Aquaculture for all

Study backs climate impact and nutritional values of blue foods

Feed ingredients Climate change Mussels +6 more

Sustainable seafood could provide more nutrition than beef, pork and chicken, while reducing greenhouse gas emissions, according to a new study.

rope-grown mussels
The study suggests that producing more unfed aquatic species, such as mussels, would help to provide valuable nutrition while minimising greenhouse gas emissions

© Offshore Shellfish

The findings, which have been published in Communications Earth & Environment, suggest that policies to promote seafood in diets as a substitute for other animal protein could improve future food security and help address climate change.

Human diets around the world need to become more nutritious, while reducing their climate footprint, to keep up with growing population sizes, the authors observe. Seafood is known to be a good source of protein, fatty acids, vitamins and minerals, and previous research has demonstrated the potential environmental benefits of replacing meat with seafood in diets. However, strategies to reduce climate emissions of future diets typically promote plant-based “green” diets, and overlook the potential of seafood-based “blue” diets they add.

Peter Tyedmers, Elinor Hallström and colleagues analysed the nutrient density and climate impacts of globally important wild-caught and farmed sources of seafood from a broad range of fishery and aquaculture sources in 2015. They found that wild-caught salmon, herring, mackerel and anchovies, as well as farmed mussels and oysters, had the lowest climate impacts relative to their nutritional value. Half of the seafood species analysed had a higher nutrient density, and emitted fewer greenhouse gases, than beef, pork and chicken.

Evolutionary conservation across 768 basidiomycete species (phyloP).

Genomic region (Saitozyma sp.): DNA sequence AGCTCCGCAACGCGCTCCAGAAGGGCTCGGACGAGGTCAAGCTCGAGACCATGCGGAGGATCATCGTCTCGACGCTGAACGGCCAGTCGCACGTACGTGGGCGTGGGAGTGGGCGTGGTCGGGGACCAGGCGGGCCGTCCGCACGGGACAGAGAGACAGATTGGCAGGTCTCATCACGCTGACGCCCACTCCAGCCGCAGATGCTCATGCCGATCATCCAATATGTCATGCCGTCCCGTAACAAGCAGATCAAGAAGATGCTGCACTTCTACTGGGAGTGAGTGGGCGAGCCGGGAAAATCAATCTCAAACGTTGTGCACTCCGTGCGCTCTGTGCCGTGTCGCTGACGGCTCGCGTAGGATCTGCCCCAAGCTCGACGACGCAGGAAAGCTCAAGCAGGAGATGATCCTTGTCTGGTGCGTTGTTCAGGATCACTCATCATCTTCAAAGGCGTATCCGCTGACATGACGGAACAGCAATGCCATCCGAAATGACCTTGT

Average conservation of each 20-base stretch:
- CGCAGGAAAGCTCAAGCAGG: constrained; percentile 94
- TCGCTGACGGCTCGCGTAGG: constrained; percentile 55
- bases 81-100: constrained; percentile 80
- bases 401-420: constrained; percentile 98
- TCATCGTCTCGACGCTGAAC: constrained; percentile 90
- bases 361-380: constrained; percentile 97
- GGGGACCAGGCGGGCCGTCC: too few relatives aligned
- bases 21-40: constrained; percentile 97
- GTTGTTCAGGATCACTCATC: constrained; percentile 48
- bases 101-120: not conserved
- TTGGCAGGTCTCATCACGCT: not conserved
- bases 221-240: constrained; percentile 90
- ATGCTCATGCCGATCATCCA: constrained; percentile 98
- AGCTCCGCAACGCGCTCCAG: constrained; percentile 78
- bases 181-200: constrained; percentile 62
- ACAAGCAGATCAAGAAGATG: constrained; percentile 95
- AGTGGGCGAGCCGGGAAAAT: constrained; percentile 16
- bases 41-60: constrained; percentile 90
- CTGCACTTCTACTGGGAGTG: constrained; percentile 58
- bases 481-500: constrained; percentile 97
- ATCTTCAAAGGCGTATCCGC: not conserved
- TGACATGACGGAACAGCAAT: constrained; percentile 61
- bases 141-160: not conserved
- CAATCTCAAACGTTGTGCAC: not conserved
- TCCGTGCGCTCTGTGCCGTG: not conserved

Differences in production and harvesting methods were found to create a large variability in the climate impacts of each species. To further reduce emissions, the fishing industry should adopt fuel-efficient fishing technologies and rebuild depleted stocks while aquaculture should produce more unfed fish and shellfish an find more climate-friendly sources of fish feed, the authors suggest.

While this research focuses on greenhouse emissions, and not the potential impacts on ecosystems, the findings highlight the possibility for seafood to provide a sustainable source of nutritious food that benefits the climate. The authors suggest that policies to help tackle climate change and poor diet should promote sustainable seafood consumption.

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